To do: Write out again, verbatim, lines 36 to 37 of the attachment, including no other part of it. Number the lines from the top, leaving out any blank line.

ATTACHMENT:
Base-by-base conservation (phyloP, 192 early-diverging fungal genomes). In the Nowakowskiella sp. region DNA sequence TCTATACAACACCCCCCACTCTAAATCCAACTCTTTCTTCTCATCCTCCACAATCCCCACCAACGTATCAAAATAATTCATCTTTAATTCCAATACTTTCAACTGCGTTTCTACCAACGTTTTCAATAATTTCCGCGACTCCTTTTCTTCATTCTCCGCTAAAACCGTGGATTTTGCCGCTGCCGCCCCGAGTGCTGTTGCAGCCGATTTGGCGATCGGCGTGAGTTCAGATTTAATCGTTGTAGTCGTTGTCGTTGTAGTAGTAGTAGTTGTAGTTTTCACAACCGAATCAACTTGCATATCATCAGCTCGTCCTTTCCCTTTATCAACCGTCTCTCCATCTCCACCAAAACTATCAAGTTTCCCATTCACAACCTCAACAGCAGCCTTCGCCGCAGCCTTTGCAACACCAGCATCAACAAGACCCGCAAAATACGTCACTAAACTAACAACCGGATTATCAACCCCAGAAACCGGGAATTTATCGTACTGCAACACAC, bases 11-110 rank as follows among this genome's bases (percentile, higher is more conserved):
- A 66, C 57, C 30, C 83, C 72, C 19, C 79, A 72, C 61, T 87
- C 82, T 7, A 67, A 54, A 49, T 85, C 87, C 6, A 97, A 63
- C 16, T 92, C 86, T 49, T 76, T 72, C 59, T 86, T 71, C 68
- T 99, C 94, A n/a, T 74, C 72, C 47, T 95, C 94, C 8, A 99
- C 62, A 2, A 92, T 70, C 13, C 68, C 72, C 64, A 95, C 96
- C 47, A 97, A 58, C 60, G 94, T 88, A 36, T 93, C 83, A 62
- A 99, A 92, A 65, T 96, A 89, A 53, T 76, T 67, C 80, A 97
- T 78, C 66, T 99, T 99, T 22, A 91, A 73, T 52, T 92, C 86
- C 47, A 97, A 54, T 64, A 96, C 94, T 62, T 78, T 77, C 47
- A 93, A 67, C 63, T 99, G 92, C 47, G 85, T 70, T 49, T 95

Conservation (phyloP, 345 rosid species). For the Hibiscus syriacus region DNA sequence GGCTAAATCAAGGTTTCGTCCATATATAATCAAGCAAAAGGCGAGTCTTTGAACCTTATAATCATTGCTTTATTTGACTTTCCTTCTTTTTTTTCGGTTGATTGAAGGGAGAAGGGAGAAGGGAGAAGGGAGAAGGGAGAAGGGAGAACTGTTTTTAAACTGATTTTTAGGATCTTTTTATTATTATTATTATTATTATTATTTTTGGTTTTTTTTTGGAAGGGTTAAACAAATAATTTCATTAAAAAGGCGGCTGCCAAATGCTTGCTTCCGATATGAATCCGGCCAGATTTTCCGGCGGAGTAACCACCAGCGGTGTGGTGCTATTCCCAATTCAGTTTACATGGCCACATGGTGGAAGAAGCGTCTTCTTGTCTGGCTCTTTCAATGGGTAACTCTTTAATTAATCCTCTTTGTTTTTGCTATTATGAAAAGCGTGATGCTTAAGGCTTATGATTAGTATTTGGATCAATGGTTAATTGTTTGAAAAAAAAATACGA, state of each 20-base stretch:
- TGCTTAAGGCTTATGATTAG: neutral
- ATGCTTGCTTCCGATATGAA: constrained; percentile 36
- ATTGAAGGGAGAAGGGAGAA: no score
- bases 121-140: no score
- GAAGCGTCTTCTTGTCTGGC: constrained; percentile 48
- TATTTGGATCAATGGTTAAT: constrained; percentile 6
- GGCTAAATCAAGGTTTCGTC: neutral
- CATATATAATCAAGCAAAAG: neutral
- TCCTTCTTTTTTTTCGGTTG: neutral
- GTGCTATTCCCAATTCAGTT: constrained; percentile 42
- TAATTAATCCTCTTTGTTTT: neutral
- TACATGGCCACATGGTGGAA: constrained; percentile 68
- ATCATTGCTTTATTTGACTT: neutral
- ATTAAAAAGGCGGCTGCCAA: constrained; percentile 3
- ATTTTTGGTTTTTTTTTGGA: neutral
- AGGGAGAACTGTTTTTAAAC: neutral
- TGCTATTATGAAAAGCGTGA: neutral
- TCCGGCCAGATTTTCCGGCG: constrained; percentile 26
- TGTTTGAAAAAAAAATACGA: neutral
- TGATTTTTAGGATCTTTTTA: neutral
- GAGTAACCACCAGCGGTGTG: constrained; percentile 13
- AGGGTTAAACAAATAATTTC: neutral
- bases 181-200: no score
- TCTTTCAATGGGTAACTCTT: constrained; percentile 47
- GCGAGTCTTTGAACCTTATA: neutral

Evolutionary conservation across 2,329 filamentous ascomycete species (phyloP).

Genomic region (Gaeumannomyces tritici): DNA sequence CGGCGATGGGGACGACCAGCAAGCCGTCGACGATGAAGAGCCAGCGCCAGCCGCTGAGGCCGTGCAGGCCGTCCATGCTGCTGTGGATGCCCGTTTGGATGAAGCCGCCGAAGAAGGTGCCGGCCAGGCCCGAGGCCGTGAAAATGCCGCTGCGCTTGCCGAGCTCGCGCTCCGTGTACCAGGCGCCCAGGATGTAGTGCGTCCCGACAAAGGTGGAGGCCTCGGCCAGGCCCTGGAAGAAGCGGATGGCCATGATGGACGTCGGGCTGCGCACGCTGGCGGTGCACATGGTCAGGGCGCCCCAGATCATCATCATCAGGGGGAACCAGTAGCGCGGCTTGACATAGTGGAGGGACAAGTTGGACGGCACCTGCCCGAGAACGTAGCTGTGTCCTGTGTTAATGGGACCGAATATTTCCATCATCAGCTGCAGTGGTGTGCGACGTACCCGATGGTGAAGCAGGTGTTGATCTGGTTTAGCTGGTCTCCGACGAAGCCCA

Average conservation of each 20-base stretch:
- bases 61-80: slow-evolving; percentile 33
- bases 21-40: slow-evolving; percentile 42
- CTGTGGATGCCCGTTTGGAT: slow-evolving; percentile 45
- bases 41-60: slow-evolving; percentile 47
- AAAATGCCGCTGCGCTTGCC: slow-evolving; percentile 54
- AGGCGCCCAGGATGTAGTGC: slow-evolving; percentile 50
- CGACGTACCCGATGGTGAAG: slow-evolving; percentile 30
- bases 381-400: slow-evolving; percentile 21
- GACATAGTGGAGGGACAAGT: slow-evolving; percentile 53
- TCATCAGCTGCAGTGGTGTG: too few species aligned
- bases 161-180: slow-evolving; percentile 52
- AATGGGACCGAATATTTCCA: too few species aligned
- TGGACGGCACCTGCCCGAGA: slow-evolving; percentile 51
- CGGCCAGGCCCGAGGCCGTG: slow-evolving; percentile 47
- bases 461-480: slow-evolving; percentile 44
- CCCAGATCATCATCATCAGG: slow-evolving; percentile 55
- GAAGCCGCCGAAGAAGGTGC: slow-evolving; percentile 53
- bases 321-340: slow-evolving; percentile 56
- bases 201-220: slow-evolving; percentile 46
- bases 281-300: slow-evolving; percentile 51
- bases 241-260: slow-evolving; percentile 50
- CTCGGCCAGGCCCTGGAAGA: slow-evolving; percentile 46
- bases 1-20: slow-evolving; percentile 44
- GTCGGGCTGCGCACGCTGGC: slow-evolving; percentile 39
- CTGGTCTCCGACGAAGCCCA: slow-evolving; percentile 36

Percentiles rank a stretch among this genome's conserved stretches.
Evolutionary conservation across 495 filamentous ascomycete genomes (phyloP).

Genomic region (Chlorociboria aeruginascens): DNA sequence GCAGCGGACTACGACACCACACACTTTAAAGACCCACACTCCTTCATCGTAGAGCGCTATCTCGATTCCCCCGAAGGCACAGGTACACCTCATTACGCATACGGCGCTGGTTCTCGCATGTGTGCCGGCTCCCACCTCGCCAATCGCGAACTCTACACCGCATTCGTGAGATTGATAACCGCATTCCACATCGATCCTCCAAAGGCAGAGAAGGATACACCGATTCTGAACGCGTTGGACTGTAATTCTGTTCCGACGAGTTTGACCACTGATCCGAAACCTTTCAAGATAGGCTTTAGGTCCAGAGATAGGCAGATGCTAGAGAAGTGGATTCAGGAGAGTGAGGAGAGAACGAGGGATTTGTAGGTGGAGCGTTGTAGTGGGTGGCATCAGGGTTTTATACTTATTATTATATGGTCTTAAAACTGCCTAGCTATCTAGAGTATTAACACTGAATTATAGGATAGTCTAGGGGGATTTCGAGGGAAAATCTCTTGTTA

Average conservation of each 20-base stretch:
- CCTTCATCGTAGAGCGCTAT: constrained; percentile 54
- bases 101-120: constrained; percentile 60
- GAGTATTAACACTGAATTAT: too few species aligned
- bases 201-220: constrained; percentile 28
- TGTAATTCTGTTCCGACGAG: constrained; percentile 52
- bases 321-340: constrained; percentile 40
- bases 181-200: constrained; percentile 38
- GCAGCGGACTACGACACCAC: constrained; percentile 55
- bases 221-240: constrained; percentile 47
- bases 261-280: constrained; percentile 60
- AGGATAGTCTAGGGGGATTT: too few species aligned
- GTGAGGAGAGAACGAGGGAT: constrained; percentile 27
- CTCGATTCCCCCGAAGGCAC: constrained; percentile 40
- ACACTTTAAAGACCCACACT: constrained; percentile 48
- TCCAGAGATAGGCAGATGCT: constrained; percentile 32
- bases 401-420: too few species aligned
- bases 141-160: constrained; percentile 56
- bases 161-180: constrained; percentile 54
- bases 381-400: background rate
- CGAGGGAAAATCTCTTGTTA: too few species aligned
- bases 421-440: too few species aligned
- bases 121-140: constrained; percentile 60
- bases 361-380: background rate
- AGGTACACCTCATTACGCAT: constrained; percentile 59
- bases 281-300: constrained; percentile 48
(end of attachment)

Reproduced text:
- TCTTTCAATGGGTAACTCTT: constrained; percentile 47
- GCGAGTCTTTGAACCTTATA: neutral